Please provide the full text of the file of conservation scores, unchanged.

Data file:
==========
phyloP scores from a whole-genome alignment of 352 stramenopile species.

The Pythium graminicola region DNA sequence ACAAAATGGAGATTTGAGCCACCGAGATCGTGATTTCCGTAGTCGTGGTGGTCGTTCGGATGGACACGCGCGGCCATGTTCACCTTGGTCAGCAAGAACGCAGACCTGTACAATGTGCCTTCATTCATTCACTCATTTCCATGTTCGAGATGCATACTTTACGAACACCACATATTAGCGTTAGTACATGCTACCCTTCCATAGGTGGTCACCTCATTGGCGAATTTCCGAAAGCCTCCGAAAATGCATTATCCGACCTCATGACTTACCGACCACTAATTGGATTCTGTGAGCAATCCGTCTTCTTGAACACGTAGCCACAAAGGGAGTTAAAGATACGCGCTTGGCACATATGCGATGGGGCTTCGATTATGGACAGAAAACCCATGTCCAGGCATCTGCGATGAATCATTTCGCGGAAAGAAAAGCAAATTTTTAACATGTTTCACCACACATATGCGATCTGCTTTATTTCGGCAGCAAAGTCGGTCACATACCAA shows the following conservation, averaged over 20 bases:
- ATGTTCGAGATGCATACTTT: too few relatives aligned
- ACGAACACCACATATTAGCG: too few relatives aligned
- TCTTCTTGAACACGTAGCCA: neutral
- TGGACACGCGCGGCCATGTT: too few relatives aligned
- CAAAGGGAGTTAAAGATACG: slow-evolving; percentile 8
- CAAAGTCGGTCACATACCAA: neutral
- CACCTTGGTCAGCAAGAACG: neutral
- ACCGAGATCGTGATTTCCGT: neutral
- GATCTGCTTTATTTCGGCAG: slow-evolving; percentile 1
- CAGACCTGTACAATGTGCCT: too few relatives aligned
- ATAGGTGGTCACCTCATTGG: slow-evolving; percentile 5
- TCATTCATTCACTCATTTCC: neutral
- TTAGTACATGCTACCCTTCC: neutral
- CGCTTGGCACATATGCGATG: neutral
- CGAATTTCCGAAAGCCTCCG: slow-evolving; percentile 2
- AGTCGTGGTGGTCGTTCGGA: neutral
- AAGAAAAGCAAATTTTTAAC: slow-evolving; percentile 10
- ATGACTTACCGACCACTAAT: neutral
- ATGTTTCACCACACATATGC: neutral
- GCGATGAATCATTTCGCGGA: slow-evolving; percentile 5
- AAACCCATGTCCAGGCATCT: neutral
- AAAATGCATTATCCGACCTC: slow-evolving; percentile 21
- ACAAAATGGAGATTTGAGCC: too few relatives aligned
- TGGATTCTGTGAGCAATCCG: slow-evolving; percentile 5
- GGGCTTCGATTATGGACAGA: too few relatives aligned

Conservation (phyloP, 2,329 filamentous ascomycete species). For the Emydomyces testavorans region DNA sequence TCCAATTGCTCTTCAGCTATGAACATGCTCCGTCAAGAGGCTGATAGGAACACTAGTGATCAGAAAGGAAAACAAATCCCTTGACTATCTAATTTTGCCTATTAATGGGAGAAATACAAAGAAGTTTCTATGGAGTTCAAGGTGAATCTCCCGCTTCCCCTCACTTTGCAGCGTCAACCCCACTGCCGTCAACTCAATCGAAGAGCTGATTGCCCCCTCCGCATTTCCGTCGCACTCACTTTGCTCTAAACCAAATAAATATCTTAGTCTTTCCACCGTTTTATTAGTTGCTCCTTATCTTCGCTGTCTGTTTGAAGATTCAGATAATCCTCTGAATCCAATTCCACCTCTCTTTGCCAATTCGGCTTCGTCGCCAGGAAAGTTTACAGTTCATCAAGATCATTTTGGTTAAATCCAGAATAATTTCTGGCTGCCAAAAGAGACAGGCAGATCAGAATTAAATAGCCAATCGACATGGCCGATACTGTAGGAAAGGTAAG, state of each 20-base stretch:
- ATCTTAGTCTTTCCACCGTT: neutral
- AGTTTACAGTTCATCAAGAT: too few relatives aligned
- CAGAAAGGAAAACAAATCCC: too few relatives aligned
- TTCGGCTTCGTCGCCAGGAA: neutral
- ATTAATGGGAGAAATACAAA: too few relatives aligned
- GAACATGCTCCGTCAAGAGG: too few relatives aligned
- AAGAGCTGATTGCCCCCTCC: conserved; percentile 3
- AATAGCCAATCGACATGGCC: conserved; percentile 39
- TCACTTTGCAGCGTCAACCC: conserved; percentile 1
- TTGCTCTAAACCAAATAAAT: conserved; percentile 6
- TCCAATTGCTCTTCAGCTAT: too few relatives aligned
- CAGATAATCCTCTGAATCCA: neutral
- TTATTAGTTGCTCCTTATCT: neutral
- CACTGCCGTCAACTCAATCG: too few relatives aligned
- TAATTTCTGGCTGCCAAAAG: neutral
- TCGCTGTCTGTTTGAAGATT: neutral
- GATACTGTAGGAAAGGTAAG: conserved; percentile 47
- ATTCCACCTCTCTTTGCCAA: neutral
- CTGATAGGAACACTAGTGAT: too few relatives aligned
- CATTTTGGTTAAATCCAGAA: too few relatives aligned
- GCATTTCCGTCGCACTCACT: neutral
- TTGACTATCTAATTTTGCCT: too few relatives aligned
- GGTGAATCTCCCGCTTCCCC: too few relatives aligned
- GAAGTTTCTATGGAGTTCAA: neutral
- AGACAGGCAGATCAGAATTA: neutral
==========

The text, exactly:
phyloP scores from a whole-genome alignment of 352 stramenopile species.

The Pythium graminicola region DNA sequence ACAAAATGGAGATTTGAGCCACCGAGATCGTGATTTCCGTAGTCGTGGTGGTCGTTCGGATGGACACGCGCGGCCATGTTCACCTTGGTCAGCAAGAACGCAGACCTGTACAATGTGCCTTCATTCATTCACTCATTTCCATGTTCGAGATGCATACTTTACGAACACCACATATTAGCGTTAGTACATGCTACCCTTCCATAGGTGGTCACCTCATTGGCGAATTTCCGAAAGCCTCCGAAAATGCATTATCCGACCTCATGACTTACCGACCACTAATTGGATTCTGTGAGCAATCCGTCTTCTTGAACACGTAGCCACAAAGGGAGTTAAAGATACGCGCTTGGCACATATGCGATGGGGCTTCGATTATGGACAGAAAACCCATGTCCAGGCATCTGCGATGAATCATTTCGCGGAAAGAAAAGCAAATTTTTAACATGTTTCACCACACATATGCGATCTGCTTTATTTCGGCAGCAAAGTCGGTCACATACCAA shows the following conservation, averaged over 20 bases:
- ATGTTCGAGATGCATACTTT: too few relatives aligned
- ACGAACACCACATATTAGCG: too few relatives aligned
- TCTTCTTGAACACGTAGCCA: neutral
- TGGACACGCGCGGCCATGTT: too few relatives aligned
- CAAAGGGAGTTAAAGATACG: slow-evolving; percentile 8
- CAAAGTCGGTCACATACCAA: neutral
- CACCTTGGTCAGCAAGAACG: neutral
- ACCGAGATCGTGATTTCCGT: neutral
- GATCTGCTTTATTTCGGCAG: slow-evolving; percentile 1
- CAGACCTGTACAATGTGCCT: too few relatives aligned
- ATAGGTGGTCACCTCATTGG: slow-evolving; percentile 5
- TCATTCATTCACTCATTTCC: neutral
- TTAGTACATGCTACCCTTCC: neutral
- CGCTTGGCACATATGCGATG: neutral
- CGAATTTCCGAAAGCCTCCG: slow-evolving; percentile 2
- AGTCGTGGTGGTCGTTCGGA: neutral
- AAGAAAAGCAAATTTTTAAC: slow-evolving; percentile 10
- ATGACTTACCGACCACTAAT: neutral
- ATGTTTCACCACACATATGC: neutral
- GCGATGAATCATTTCGCGGA: slow-evolving; percentile 5
- AAACCCATGTCCAGGCATCT: neutral
- AAAATGCATTATCCGACCTC: slow-evolving; percentile 21
- ACAAAATGGAGATTTGAGCC: too few relatives aligned
- TGGATTCTGTGAGCAATCCG: slow-evolving; percentile 5
- GGGCTTCGATTATGGACAGA: too few relatives aligned

Conservation (phyloP, 2,329 filamentous ascomycete species). For the Emydomyces testavorans region DNA sequence TCCAATTGCTCTTCAGCTATGAACATGCTCCGTCAAGAGGCTGATAGGAACACTAGTGATCAGAAAGGAAAACAAATCCCTTGACTATCTAATTTTGCCTATTAATGGGAGAAATACAAAGAAGTTTCTATGGAGTTCAAGGTGAATCTCCCGCTTCCCCTCACTTTGCAGCGTCAACCCCACTGCCGTCAACTCAATCGAAGAGCTGATTGCCCCCTCCGCATTTCCGTCGCACTCACTTTGCTCTAAACCAAATAAATATCTTAGTCTTTCCACCGTTTTATTAGTTGCTCCTTATCTTCGCTGTCTGTTTGAAGATTCAGATAATCCTCTGAATCCAATTCCACCTCTCTTTGCCAATTCGGCTTCGTCGCCAGGAAAGTTTACAGTTCATCAAGATCATTTTGGTTAAATCCAGAATAATTTCTGGCTGCCAAAAGAGACAGGCAGATCAGAATTAAATAGCCAATCGACATGGCCGATACTGTAGGAAAGGTAAG, state of each 20-base stretch:
- ATCTTAGTCTTTCCACCGTT: neutral
- AGTTTACAGTTCATCAAGAT: too few relatives aligned
- CAGAAAGGAAAACAAATCCC: too few relatives aligned
- TTCGGCTTCGTCGCCAGGAA: neutral
- ATTAATGGGAGAAATACAAA: too few relatives aligned
- GAACATGCTCCGTCAAGAGG: too few relatives aligned
- AAGAGCTGATTGCCCCCTCC: conserved; percentile 3
- AATAGCCAATCGACATGGCC: conserved; percentile 39
- TCACTTTGCAGCGTCAACCC: conserved; percentile 1
- TTGCTCTAAACCAAATAAAT: conserved; percentile 6
- TCCAATTGCTCTTCAGCTAT: too few relatives aligned
- CAGATAATCCTCTGAATCCA: neutral
- TTATTAGTTGCTCCTTATCT: neutral
- CACTGCCGTCAACTCAATCG: too few relatives aligned
- TAATTTCTGGCTGCCAAAAG: neutral
- TCGCTGTCTGTTTGAAGATT: neutral
- GATACTGTAGGAAAGGTAAG: conserved; percentile 47
- ATTCCACCTCTCTTTGCCAA: neutral
- CTGATAGGAACACTAGTGAT: too few relatives aligned
- CATTTTGGTTAAATCCAGAA: too few relatives aligned
- GCATTTCCGTCGCACTCACT: neutral
- TTGACTATCTAATTTTGCCT: too few relatives aligned
- GGTGAATCTCCCGCTTCCCC: too few relatives aligned
- GAAGTTTCTATGGAGTTCAA: neutral
- AGACAGGCAGATCAGAATTA: neutral